The New Eduard Releases For August Are Now In Stock. EDK3741 - Eduard Weekend 1:35 - Pz.Kpfw. VI Ausf. B Tiger II £33.99 EDK1194 - Eduard LTD EDT 1:48 - Yak-1B £26.99 EDK4443 - Eduard Super44 1:144 - MiG-15 (Dual Combo) £10.99 EDK8127 - Eduard Profipack 1:48 - Bristol Fighter £21.99 EDK7077 - Eduard Profipack 1:72 - F6F-5 Hellcat £16.99 EDB632059 - Eduard Brassin 1:32 - Spandau WWI Gun £6.99 EDB648172 - Eduard Brassin 1:48 - GBU-10 Paveway II £7.50 EDB648216 - Eduard Brassin 1:48 - Spitfire Mk.XVI Gun Bays (EDK1198) £9.99 EDB648217 - Eduard Brassin 1:48 - Spitfire Mk.XVI Engine (EDK1198) £22.99 EDB648221 - Eduard Brassin 1:48 - Mk.84 Bombs Retarded Fin £6.99 EDB648223 - Eduard Brassin 1:48 - Mk.77 Bombs £7.50 EDB648229 - Eduard Brassin 1:48 - Hurricane Mk.I Wheels (AIR05127) £4.50 EDB648230 - Eduard Brassin 1:48 - Hurricane Mk.I Exhaust Stacks (AIR05127) £4.50 EDB672060 - Eduard Brassin 1:72 - AM-39 Exocet £4.99 EDB672075 - Eduard Brassin 1:72 - Beaufighter Mk.X Wheels (AIR04019) £4.50 EDB672076 - Eduard Brassin 1:72 - Beaufighter Mk.X Exhausts (AIR04019) £2.99 EDSIN67206 - Eduard BIGSIN 1:72 - Avia B.534 (Eduard) £5.99 EDBIG3353 - Eduard Big Ed Sets 1:35 - MH-60S (ACA12120) £49.99 EDBIG3351 - Eduard Big Ed Sets 1:32 - Ju 87A (TRU03213) £17.99 EDBIG3352 - Eduard Big Ed Sets 1:32 - F-86D (KH32007) £39.99 EDBIG49129 - Eduard Big Ed Sets 1:48 - F-106A (TRU02891) £16.99 EDBIG49130 - Eduard Big Ed Sets 1:48 - AH-1Z (KH80125) £20.99 Also All The Photoetch & Masks For This Month. EDP53142 - Eduard Photoetch 1:350 - USS CV-5 Yorktown Part 3 Superstructure (MRT65301) £19.99 EDP53143 - Eduard Photoetch 1:350 - USS CV-5 Yorktown Part 4 Flight Deck (MRT65301) £20.99 EDP32373 - Eduard Photoetch 1:32 - Fw190F-8 Wheel Bay (RV04869) £11.99 EDP32374 - Eduard Photoetch 1:32 - Fw190F-8 Armament (RV04869) £11.99 EDP32375 - Eduard Photoetch 1:32 - Fw190F-8 Engine (RV04869) £15.99 EDP32376 - Eduard Photoetch 1:32 - Mosquito Mk.IV Bomb Bay (HKM01E015) £18.99 EDP32377 - Eduard Photoetch 1:32 - Mosquito Mk.IV Exterior / Engines (HKM01E015) £20.99 EDP32844 - Eduard Photoetch 1:32 - Fw190F-8 Seatbelts (Fabric) (RV04869) £7.50 EDP36324 - Eduard Photoetch 1:35 - Pz.Kpfw. VI Ausf. B Tiger II Upgrade Set (EDK3741) £12.99 EDP36325 - Eduard Photoetch 1:35 - Horch (ICM35505) £13.99 EDP48853 - Eduard Photoetch 1:48 - Yak-1B Upgrade Set (Eduard) £15.99 EDP49087 - Eduard Photoetch 1:48 - Seatbelts USN WWII Beige (SuperFabric) £4.50 EDP49088 - Eduard Photoetch 1:48 - Seatbelts RFC WWI (SuperFabric) £4.50 EDP49727 - Eduard Photoetch 1:48 - U-2/Po-2 S.A (ICM) £9.99 EDP72604 - Eduard Photoetch 1:72 - F-4J Air Brakes (ACA12515) £5.50 EDP72605 - Eduard Photoetch 1:72 - C-54 Exterior (RV04877) £16.99 EDP73032 - Eduard Photoetch 1:72 - Seatbelts Luftwaffe WWII Bombers (Superfabric) £3.50 EDP73528 - Eduard Photoetch 1:72 - F-4J S.A (ACA12515) £16.99 EDP73529 - Eduard Photoetch 1:72 - C-54 Interior (RV04877) £13.99 EDP73530 - Eduard Photoetch 1:72 - C-54 Cargo Interior (RV04877) £15.99 EDPSS528 - Eduard Photoetch (Zoom) 1:72 - F-4J Interior S.A. (ACA12515) £8.99 EDPSS529 - Eduard Photoetch (Zoom) 1:72 - C-54 Interior (RV04877) £7.50 EDMCX417 - Eduard Masks 1:72 - F-4J (ACA12515) £3.99 EDMCX418 - Eduard Masks 1:72 - C-54 (RV04877) £5.75 EDMEX471 - Eduard Masks 1:48 - U-2/Po-2 (ICM) £2.99 EDMEX472 - Eduard Masks 1:48 - Spitfire Camo Scheme B (Airfix) £8.99 EDMEX473 - Eduard Masks 1:48 - Hurricane Camo Scheme B (Airfix) £8.99 Click on the images to go straight to the products or visit the website on the link below www.creativemodels.co.uk Thank you for looking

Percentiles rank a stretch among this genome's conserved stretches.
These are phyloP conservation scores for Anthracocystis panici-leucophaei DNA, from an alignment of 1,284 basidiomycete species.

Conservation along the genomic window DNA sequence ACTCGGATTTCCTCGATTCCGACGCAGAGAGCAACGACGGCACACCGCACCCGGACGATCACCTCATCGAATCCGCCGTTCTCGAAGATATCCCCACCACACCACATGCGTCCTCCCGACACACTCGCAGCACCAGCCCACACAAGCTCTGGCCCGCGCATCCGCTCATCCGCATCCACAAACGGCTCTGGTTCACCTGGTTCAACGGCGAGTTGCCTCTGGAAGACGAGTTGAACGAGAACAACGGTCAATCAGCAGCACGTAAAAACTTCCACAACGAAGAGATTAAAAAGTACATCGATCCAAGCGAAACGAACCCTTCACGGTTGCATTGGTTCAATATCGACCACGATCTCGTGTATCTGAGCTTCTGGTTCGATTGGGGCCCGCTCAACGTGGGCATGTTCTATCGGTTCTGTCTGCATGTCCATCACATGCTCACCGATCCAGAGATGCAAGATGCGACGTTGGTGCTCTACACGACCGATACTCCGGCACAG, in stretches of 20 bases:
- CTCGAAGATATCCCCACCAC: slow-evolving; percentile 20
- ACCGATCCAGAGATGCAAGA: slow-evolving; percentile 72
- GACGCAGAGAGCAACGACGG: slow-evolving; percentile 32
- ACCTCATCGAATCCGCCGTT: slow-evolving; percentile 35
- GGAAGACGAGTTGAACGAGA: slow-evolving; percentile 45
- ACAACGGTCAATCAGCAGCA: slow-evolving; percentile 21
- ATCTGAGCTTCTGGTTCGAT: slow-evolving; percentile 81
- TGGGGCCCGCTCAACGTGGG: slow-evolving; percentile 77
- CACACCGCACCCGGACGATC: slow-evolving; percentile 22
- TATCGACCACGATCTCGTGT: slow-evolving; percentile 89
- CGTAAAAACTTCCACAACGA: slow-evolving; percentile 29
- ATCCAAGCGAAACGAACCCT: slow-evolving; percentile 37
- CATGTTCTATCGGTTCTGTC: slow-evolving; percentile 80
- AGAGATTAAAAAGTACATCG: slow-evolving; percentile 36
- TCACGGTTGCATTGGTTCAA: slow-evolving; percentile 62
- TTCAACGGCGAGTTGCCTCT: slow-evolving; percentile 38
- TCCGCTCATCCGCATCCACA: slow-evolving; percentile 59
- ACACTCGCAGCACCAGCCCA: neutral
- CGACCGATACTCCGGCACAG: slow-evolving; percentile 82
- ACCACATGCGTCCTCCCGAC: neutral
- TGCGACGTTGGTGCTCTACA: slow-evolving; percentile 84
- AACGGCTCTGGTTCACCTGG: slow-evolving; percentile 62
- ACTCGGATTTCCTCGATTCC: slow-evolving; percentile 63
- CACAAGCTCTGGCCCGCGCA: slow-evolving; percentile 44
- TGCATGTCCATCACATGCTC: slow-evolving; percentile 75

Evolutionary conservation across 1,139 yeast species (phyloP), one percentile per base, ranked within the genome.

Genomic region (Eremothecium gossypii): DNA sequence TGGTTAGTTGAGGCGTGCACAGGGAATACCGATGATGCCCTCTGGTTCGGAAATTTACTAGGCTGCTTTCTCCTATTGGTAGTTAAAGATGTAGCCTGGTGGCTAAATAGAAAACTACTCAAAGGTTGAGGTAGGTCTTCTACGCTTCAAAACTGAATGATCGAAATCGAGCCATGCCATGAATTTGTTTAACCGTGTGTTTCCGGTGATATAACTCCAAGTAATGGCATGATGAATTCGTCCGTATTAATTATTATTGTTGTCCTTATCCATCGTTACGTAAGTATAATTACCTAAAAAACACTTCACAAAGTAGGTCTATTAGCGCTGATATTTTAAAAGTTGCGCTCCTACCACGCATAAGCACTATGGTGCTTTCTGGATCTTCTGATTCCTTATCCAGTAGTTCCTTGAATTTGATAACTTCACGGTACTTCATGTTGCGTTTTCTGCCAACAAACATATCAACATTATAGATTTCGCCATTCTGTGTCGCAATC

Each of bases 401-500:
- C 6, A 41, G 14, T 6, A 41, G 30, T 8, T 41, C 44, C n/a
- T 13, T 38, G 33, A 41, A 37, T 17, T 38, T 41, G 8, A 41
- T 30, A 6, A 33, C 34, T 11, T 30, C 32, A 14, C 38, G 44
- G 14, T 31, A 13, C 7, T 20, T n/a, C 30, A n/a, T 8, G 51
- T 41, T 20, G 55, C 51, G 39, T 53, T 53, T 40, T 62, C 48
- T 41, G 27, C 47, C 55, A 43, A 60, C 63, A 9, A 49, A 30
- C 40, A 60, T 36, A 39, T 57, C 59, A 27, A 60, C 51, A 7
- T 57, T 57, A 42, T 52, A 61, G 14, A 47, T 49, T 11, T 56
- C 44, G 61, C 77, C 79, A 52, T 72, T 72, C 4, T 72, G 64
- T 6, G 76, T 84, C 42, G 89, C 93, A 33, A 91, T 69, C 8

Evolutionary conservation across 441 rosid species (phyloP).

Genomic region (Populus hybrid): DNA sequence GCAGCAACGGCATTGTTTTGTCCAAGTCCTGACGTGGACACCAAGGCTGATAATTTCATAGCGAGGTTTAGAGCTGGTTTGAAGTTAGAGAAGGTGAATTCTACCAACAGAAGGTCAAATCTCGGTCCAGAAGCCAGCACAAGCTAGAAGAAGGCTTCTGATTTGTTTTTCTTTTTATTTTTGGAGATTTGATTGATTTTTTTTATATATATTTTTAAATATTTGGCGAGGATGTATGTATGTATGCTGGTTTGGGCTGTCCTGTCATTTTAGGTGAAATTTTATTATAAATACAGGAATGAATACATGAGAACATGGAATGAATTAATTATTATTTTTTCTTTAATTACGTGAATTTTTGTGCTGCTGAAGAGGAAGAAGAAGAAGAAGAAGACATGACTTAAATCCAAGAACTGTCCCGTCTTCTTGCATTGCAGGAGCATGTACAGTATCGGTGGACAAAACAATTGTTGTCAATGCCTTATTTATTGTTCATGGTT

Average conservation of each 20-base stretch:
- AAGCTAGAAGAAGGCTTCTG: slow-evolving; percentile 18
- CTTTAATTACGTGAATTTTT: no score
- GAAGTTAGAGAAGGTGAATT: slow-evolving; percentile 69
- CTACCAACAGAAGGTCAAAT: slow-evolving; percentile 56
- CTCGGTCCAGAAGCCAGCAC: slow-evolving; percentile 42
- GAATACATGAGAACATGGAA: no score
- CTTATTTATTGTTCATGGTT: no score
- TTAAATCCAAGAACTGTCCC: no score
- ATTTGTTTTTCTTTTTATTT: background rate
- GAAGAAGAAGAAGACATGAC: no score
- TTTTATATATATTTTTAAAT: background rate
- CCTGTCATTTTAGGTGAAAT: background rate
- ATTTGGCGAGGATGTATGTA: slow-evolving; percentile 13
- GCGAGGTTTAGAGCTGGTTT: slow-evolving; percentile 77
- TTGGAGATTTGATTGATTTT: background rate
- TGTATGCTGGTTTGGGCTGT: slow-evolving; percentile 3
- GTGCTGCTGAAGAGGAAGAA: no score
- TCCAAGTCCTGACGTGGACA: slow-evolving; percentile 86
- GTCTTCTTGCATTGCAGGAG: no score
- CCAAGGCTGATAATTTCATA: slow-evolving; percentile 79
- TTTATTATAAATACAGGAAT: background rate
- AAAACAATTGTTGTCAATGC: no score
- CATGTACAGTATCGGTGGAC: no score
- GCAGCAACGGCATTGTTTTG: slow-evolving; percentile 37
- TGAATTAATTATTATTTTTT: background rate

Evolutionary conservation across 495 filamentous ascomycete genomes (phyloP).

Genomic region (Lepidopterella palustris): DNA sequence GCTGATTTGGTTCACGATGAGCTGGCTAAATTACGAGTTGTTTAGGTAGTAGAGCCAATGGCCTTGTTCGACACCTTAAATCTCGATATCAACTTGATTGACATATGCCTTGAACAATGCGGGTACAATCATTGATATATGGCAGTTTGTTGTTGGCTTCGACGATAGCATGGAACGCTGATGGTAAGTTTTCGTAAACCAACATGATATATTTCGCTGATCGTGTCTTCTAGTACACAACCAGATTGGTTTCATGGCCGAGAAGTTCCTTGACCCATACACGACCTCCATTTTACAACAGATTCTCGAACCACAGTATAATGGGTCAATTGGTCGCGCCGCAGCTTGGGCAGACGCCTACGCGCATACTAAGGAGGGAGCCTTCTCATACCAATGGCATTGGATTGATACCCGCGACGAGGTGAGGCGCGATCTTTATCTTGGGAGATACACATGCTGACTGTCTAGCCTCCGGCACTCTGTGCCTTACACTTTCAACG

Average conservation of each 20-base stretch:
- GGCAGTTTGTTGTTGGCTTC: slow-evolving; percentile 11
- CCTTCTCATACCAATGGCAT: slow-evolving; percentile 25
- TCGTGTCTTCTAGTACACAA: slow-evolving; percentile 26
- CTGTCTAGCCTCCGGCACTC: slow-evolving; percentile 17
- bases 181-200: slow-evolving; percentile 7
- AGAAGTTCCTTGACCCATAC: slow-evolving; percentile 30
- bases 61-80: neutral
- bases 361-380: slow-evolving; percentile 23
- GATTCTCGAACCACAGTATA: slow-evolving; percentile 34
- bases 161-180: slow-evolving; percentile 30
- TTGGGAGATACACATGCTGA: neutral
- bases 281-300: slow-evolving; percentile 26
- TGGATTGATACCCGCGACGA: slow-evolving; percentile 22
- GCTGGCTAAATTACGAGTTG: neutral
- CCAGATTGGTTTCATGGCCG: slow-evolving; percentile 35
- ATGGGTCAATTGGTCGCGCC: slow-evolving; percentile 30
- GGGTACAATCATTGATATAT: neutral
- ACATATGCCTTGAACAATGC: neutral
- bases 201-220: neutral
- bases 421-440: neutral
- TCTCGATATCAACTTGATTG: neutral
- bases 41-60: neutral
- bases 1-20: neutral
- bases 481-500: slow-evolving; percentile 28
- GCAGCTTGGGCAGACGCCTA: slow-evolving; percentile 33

10. We specialise in vinyl masks and wooden bases. We would like to build up a gallery of photos. All you need to do is you send is a selection of photos when you have used our base or masks and if we use your photos in our gallery then we will give you a credit for you next mask or base. So get your next mask or base FREE, send in your pics